Police Pursuit Driving: Controlling Responses to Emergency Situations

Front Cover
Greenwood Press, 1990 - Social Science - 185 pages

Police strategies often develop from custom and practice without guidance from empirical research. Police officers often make their decisions based upon information and tactics with which they are the most familiar and comfortable. Choosing between available strategies and other alternatives can be improved through research and evaluation. One area of policing in which this is especially true is pursuit driving, which may be the deadliest weapon in a police officer's arsenal.

Using the analogy between improper use of firearms and improper pursuit driving, Alpert and Dunham analyze the police car as a potentially dangerous weapon. The book is based upon information gathered over several years in Dade County (Miami), Florida. Included are the details of deaths, injuries, and property damage. Also reported are the arrests and apprehensions of felony suspects. The data are presented not to scare citizens, but to assist them, members of the law enforcement community, and politicians to understand more clearly the role of pursuit in policing and crime control. Pursuit needs to be discussed as a deterrent and crime-fighting strategy, and felony arrests resulting from successful pursuit must be included to compute a cost-benefit analysis. By offering a view of police pursuit that has been heretofore unavailable, the authors hope their empirical data will replace unsupported opinion and media sensationalism as information on which to create or modify pursuit policies and legal standards.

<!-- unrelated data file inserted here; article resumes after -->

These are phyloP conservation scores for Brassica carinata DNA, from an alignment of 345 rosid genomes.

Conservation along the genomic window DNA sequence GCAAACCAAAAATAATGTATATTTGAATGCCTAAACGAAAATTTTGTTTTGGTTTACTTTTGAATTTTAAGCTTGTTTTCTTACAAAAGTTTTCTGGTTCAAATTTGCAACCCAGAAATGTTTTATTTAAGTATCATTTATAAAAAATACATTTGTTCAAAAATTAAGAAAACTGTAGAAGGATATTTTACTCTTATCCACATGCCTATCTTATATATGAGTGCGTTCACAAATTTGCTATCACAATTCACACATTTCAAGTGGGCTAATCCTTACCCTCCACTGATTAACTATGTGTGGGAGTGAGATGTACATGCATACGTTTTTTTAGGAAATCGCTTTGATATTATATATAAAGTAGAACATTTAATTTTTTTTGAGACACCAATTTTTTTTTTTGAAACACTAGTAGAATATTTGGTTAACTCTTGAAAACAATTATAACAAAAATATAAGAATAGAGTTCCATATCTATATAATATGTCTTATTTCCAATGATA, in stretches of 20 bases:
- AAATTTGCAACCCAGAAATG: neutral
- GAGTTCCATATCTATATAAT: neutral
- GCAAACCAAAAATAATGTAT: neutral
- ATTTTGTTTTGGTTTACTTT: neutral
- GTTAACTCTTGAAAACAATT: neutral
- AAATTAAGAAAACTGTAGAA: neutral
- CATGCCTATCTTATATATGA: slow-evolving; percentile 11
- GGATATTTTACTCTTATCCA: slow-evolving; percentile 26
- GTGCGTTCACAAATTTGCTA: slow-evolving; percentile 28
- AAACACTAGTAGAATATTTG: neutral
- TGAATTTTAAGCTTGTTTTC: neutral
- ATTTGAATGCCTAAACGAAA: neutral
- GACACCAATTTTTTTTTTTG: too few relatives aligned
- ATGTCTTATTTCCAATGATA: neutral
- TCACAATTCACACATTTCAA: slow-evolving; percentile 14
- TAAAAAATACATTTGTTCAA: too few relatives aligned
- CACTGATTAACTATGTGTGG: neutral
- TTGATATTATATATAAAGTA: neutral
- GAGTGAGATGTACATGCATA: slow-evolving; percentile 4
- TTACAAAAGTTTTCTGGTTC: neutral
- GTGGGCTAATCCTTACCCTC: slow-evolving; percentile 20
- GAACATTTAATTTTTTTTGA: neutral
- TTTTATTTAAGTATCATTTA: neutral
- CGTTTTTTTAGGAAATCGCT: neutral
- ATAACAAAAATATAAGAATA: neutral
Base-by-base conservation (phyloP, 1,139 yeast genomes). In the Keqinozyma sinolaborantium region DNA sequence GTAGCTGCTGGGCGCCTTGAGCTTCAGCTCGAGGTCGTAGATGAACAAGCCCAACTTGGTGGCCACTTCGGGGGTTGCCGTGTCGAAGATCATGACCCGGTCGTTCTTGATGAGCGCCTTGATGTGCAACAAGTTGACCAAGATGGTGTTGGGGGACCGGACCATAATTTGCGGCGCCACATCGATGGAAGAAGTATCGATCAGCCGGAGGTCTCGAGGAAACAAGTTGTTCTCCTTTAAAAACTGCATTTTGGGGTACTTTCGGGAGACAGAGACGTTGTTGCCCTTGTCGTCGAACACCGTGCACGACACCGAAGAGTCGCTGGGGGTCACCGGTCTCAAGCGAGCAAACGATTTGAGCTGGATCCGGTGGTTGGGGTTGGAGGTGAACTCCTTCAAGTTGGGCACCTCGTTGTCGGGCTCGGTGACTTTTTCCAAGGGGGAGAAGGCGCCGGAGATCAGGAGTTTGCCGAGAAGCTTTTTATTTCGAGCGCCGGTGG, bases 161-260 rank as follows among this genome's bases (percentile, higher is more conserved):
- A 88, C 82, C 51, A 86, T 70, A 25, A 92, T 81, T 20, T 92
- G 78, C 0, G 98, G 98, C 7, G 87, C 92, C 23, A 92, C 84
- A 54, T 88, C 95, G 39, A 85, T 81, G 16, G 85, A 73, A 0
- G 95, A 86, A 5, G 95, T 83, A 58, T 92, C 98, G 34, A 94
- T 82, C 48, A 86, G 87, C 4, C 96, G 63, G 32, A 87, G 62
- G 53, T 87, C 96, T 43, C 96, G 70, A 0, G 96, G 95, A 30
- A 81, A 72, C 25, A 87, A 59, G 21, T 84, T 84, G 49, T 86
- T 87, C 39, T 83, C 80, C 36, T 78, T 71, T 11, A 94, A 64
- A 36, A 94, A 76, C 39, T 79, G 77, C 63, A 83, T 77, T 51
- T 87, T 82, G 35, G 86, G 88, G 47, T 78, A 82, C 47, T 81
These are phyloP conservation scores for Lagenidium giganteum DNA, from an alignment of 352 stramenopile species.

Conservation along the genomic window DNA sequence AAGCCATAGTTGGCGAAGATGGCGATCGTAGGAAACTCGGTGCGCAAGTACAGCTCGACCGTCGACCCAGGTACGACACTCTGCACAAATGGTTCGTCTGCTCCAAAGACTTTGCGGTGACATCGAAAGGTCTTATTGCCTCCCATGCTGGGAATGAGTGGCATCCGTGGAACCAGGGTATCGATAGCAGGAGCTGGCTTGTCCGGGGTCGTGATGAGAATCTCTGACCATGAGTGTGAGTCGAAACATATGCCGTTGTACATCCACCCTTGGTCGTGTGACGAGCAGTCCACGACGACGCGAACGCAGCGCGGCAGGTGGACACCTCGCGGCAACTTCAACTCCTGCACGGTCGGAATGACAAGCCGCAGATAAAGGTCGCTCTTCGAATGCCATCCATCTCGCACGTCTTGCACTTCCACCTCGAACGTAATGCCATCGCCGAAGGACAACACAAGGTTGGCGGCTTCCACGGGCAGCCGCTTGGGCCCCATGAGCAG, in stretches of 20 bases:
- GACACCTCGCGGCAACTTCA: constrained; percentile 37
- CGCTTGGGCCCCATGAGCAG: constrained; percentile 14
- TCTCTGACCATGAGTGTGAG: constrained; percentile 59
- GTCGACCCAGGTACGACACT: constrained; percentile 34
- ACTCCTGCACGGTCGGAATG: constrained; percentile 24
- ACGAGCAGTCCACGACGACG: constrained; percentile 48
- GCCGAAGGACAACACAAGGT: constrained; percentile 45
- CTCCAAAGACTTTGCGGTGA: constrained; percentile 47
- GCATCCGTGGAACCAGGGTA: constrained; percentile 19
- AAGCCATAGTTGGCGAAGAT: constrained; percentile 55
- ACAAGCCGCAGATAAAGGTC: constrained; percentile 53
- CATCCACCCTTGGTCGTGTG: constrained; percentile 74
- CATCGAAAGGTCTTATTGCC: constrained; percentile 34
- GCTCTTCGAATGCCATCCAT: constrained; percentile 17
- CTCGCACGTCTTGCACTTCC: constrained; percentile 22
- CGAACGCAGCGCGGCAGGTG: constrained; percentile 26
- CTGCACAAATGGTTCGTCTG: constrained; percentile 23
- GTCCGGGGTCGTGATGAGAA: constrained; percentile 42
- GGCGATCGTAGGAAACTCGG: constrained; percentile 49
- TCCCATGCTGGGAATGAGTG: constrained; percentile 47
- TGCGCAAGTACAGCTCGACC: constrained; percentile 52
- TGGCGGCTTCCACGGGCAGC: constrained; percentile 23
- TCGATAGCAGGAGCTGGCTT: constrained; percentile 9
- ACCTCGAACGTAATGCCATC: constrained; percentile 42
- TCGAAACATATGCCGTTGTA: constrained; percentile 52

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Contents

Legal Issues
11
Prior Research on Police Pursuits
25
Methods and Findings
45
Copyright

7 other sections not shown

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References to this book

Criminal Justice
Joel Samaha
No preview available - 2006

About the author (1990)

GEOFFREY P. ALPERT is a Professor in the College of Criminal Justice and a Research Professor in the Institute of Public Affairs at the University of South Carolina. He is the co-author, with Roger Dunham, of Policing Multi-Ethnic Neighborhoods (Greenwood Press, 1988), Policing Urban America (1988), and Critical Issues in Policing (1989).

ROGER G. DUNHAM is a Professor of Sociology at the University of Miami, Florida. He has published widely in the areas of deviance and evaluation research along with his works Policing Multi-Ethnic Neighborhoods (1988), Policing Urban America (1988), and Critical Issues in Policing (1989) with Geoffrey Alpert.

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